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In a population of patients with compromised renal function, is there a correlation in periodontal status using systemic markers of eGFR, HbA1C, and serum albumin to creatinine ratio

  • Author(s): Low, Erik
  • Advisor(s): Ryder, Mark I
  • et al.
Abstract

Purpose:

The aim of this study is to investigate, in a population of patients with compromised renal function, is there a correlation in periodontal status using systemic markers of estimated glomerular filtration rate (eGFR), HbA1C, and serum albumin to creatinine ratio.

Methods:

Patients’ were screened for kidney disease and had to have an eGFR <60 ml/min/m2. They were also screened for periodontal disease and had to have been diagnosed with moderate/severe periodontal disease according to CDC/AAP guidelines and have 30% BOP. After patients’ met inclusion/exclusion criteria, a thorough periodontal exam was performed at baseline which included: probing depths (PD), gingival margin position (GM), clinical attachment level (CAL), plaque index (PI), gingival index (GI), and bleeding on probing (BOP) at six sites (MB, B, DB, DL, L, and ML) per tooth for every tooth. Additionally, blood and urine samples were taken at baseline as well to measure eGFR, HbA1c, and serum albumin to creatinine ratio. Simple statistics such as means, medians, and standard deviations were calculated for the entire population for both periodontal and kidney parameters. Also spearman rank correlations were calculated to determine if there were any associations between periodontal disease and chronic kidney disease. Lastly, surrogate markers of periodontal disease such as PD and CAL were stratified into categories to determine if there was any correlation with chronic kidney disease.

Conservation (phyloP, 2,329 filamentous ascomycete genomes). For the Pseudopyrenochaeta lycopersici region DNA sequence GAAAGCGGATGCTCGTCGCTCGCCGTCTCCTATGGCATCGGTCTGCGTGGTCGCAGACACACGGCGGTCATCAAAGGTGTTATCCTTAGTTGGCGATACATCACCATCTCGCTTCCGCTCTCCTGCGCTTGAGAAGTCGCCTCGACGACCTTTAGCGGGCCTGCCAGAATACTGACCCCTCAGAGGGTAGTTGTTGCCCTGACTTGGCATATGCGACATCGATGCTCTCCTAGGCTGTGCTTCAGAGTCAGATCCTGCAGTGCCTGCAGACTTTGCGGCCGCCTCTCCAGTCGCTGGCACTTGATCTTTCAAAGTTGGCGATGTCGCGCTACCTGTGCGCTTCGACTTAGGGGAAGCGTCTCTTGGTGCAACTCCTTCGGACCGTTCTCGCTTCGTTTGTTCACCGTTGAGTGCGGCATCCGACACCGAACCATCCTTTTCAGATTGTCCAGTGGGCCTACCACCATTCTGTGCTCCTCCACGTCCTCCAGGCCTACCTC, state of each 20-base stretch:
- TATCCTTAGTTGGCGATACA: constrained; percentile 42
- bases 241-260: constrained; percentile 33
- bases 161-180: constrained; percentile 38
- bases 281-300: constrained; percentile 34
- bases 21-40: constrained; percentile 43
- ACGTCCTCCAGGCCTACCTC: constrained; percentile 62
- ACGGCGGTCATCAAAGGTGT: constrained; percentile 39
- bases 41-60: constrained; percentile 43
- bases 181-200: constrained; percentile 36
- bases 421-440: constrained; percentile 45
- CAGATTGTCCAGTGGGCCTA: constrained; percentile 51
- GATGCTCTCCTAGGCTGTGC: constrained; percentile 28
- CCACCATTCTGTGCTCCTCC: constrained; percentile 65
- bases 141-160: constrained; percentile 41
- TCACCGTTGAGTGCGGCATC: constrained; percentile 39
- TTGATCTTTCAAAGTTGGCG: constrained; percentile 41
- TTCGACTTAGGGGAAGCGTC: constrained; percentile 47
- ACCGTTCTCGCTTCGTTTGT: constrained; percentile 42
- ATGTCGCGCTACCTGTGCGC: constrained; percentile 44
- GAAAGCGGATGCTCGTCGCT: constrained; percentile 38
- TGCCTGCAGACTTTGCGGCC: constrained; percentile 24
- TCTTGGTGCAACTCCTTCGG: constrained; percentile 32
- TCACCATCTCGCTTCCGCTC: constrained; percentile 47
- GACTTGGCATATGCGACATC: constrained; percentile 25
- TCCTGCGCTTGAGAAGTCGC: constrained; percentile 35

Results:

After applying the inclusion and exclusion criteria, 21 subjects entered the study. For correlation between kidney markers and periodontal markers, the eGFR was moderately positively correlated with average CAL (r = 0.46956, p ≤ 0.0317), and HBA1C (%) was moderately negatively associated with average PI (r = 0.51205, p ≤ 0.0176). When stratifying the data into PD and CAL categories, there were some differences that could be seen amongst the surrogate markers for chronic kidney disease, but none were statistically significant. Additionally, there was no statistically significant correlation between BOP % and markers of kidney function assessed in this study such as eGFR, HbA1c, and serum albumin to creatinine ratio %.

Conclusions:

There was no evidence in this study that supported the hypothesis that the severity of periodontal disease is correlated to the severity of chronic kidney disease and vice versa. The results of this study need to be interpreted with caution due to the small population (n = 21). Therefore, larger scale studies with more subjects, which look at populations more representative of the population as a whole, need to be conducted to determine if there is a correlation between periodontal disease and chronic kidney disease (CKD). Also, longitudinal studies of this magnitude need to be carried out to see if improvements of markers of one disease affect markers of the other.

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